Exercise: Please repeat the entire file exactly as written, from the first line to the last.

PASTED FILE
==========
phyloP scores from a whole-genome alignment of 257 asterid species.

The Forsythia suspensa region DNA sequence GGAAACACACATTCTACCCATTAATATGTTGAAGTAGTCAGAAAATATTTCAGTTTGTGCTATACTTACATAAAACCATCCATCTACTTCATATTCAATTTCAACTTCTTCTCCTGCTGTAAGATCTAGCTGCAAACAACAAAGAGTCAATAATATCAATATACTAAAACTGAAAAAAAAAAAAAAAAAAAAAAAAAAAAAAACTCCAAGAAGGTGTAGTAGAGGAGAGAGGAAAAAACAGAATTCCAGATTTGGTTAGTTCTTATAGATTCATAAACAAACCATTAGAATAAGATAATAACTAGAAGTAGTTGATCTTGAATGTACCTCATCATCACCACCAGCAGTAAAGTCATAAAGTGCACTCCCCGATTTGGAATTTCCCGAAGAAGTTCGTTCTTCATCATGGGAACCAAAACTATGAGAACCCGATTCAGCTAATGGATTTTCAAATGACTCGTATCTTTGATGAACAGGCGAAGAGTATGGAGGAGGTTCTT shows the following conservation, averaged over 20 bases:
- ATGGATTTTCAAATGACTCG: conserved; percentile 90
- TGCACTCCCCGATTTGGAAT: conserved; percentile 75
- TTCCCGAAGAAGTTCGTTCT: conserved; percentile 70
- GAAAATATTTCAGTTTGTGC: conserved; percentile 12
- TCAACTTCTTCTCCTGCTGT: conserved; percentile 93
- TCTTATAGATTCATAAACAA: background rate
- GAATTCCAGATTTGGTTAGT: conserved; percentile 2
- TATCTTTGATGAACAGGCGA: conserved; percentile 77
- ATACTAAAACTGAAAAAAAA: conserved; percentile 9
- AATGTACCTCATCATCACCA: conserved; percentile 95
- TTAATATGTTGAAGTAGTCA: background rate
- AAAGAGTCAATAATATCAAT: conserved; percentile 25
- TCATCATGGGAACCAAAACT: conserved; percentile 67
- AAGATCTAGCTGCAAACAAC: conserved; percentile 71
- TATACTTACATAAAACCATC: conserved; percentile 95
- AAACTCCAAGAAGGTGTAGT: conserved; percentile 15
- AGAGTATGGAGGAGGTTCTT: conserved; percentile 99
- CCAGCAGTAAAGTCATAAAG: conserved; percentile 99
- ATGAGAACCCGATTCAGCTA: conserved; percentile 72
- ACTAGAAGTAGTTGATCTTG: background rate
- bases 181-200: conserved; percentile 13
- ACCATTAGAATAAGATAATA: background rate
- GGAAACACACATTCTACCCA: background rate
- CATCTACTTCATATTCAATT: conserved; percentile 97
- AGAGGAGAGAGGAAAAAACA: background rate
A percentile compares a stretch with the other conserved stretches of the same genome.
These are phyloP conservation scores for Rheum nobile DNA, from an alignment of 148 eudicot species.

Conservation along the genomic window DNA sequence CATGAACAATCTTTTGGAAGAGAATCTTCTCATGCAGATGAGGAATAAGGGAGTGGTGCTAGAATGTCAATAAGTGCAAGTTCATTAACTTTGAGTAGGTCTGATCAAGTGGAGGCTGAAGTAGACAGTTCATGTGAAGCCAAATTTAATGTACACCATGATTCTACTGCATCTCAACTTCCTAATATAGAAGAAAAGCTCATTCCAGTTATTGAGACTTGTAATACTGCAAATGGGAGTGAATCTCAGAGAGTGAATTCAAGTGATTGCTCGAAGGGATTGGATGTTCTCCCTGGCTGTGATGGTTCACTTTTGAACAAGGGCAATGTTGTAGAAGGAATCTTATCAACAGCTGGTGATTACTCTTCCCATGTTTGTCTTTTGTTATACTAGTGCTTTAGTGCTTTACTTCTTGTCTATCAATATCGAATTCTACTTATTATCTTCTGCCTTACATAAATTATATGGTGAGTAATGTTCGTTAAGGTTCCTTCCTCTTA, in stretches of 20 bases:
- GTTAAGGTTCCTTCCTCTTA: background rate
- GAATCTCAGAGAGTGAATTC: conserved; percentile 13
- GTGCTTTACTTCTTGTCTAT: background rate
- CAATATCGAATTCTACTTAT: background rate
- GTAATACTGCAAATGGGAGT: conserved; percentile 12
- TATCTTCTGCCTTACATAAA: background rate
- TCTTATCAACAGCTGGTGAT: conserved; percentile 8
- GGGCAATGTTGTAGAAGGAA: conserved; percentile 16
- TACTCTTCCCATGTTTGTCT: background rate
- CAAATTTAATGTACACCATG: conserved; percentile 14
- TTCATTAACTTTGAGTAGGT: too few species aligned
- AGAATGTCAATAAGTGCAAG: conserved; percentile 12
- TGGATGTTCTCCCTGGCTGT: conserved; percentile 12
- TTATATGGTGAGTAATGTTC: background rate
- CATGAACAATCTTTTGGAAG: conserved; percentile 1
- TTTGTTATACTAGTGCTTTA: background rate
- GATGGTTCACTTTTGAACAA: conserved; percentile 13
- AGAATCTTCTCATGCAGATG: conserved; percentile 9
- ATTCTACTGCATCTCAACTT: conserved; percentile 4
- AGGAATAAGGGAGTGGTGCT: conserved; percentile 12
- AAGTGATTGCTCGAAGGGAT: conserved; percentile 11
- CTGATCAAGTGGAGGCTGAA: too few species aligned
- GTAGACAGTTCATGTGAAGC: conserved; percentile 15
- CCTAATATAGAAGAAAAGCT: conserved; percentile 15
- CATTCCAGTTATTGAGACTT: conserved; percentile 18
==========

phyloP scores from a whole-genome alignment of 257 asterid species.

The Forsythia suspensa region DNA sequence GGAAACACACATTCTACCCATTAATATGTTGAAGTAGTCAGAAAATATTTCAGTTTGTGCTATACTTACATAAAACCATCCATCTACTTCATATTCAATTTCAACTTCTTCTCCTGCTGTAAGATCTAGCTGCAAACAACAAAGAGTCAATAATATCAATATACTAAAACTGAAAAAAAAAAAAAAAAAAAAAAAAAAAAAAACTCCAAGAAGGTGTAGTAGAGGAGAGAGGAAAAAACAGAATTCCAGATTTGGTTAGTTCTTATAGATTCATAAACAAACCATTAGAATAAGATAATAACTAGAAGTAGTTGATCTTGAATGTACCTCATCATCACCACCAGCAGTAAAGTCATAAAGTGCACTCCCCGATTTGGAATTTCCCGAAGAAGTTCGTTCTTCATCATGGGAACCAAAACTATGAGAACCCGATTCAGCTAATGGATTTTCAAATGACTCGTATCTTTGATGAACAGGCGAAGAGTATGGAGGAGGTTCTT shows the following conservation, averaged over 20 bases:
- ATGGATTTTCAAATGACTCG: conserved; percentile 90
- TGCACTCCCCGATTTGGAAT: conserved; percentile 75
- TTCCCGAAGAAGTTCGTTCT: conserved; percentile 70
- GAAAATATTTCAGTTTGTGC: conserved; percentile 12
- TCAACTTCTTCTCCTGCTGT: conserved; percentile 93
- TCTTATAGATTCATAAACAA: background rate
- GAATTCCAGATTTGGTTAGT: conserved; percentile 2
- TATCTTTGATGAACAGGCGA: conserved; percentile 77
- ATACTAAAACTGAAAAAAAA: conserved; percentile 9
- AATGTACCTCATCATCACCA: conserved; percentile 95
- TTAATATGTTGAAGTAGTCA: background rate
- AAAGAGTCAATAATATCAAT: conserved; percentile 25
- TCATCATGGGAACCAAAACT: conserved; percentile 67
- AAGATCTAGCTGCAAACAAC: conserved; percentile 71
- TATACTTACATAAAACCATC: conserved; percentile 95
- AAACTCCAAGAAGGTGTAGT: conserved; percentile 15
- AGAGTATGGAGGAGGTTCTT: conserved; percentile 99
- CCAGCAGTAAAGTCATAAAG: conserved; percentile 99
- ATGAGAACCCGATTCAGCTA: conserved; percentile 72
- ACTAGAAGTAGTTGATCTTG: background rate
- bases 181-200: conserved; percentile 13
- ACCATTAGAATAAGATAATA: background rate
- GGAAACACACATTCTACCCA: background rate
- CATCTACTTCATATTCAATT: conserved; percentile 97
- AGAGGAGAGAGGAAAAAACA: background rate
A percentile compares a stretch with the other conserved stretches of the same genome.
These are phyloP conservation scores for Rheum nobile DNA, from an alignment of 148 eudicot species.

Conservation along the genomic window DNA sequence CATGAACAATCTTTTGGAAGAGAATCTTCTCATGCAGATGAGGAATAAGGGAGTGGTGCTAGAATGTCAATAAGTGCAAGTTCATTAACTTTGAGTAGGTCTGATCAAGTGGAGGCTGAAGTAGACAGTTCATGTGAAGCCAAATTTAATGTACACCATGATTCTACTGCATCTCAACTTCCTAATATAGAAGAAAAGCTCATTCCAGTTATTGAGACTTGTAATACTGCAAATGGGAGTGAATCTCAGAGAGTGAATTCAAGTGATTGCTCGAAGGGATTGGATGTTCTCCCTGGCTGTGATGGTTCACTTTTGAACAAGGGCAATGTTGTAGAAGGAATCTTATCAACAGCTGGTGATTACTCTTCCCATGTTTGTCTTTTGTTATACTAGTGCTTTAGTGCTTTACTTCTTGTCTATCAATATCGAATTCTACTTATTATCTTCTGCCTTACATAAATTATATGGTGAGTAATGTTCGTTAAGGTTCCTTCCTCTTA, in stretches of 20 bases:
- GTTAAGGTTCCTTCCTCTTA: background rate
- GAATCTCAGAGAGTGAATTC: conserved; percentile 13
- GTGCTTTACTTCTTGTCTAT: background rate
- CAATATCGAATTCTACTTAT: background rate
- GTAATACTGCAAATGGGAGT: conserved; percentile 12
- TATCTTCTGCCTTACATAAA: background rate
- TCTTATCAACAGCTGGTGAT: conserved; percentile 8
- GGGCAATGTTGTAGAAGGAA: conserved; percentile 16
- TACTCTTCCCATGTTTGTCT: background rate
- CAAATTTAATGTACACCATG: conserved; percentile 14
- TTCATTAACTTTGAGTAGGT: too few species aligned
- AGAATGTCAATAAGTGCAAG: conserved; percentile 12
- TGGATGTTCTCCCTGGCTGT: conserved; percentile 12
- TTATATGGTGAGTAATGTTC: background rate
- CATGAACAATCTTTTGGAAG: conserved; percentile 1
- TTTGTTATACTAGTGCTTTA: background rate
- GATGGTTCACTTTTGAACAA: conserved; percentile 13
- AGAATCTTCTCATGCAGATG: conserved; percentile 9
- ATTCTACTGCATCTCAACTT: conserved; percentile 4
- AGGAATAAGGGAGTGGTGCT: conserved; percentile 12
- AAGTGATTGCTCGAAGGGAT: conserved; percentile 11
- CTGATCAAGTGGAGGCTGAA: too few species aligned
- GTAGACAGTTCATGTGAAGC: conserved; percentile 15
- CCTAATATAGAAGAAAAGCT: conserved; percentile 15
- CATTCCAGTTATTGAGACTT: conserved; percentile 18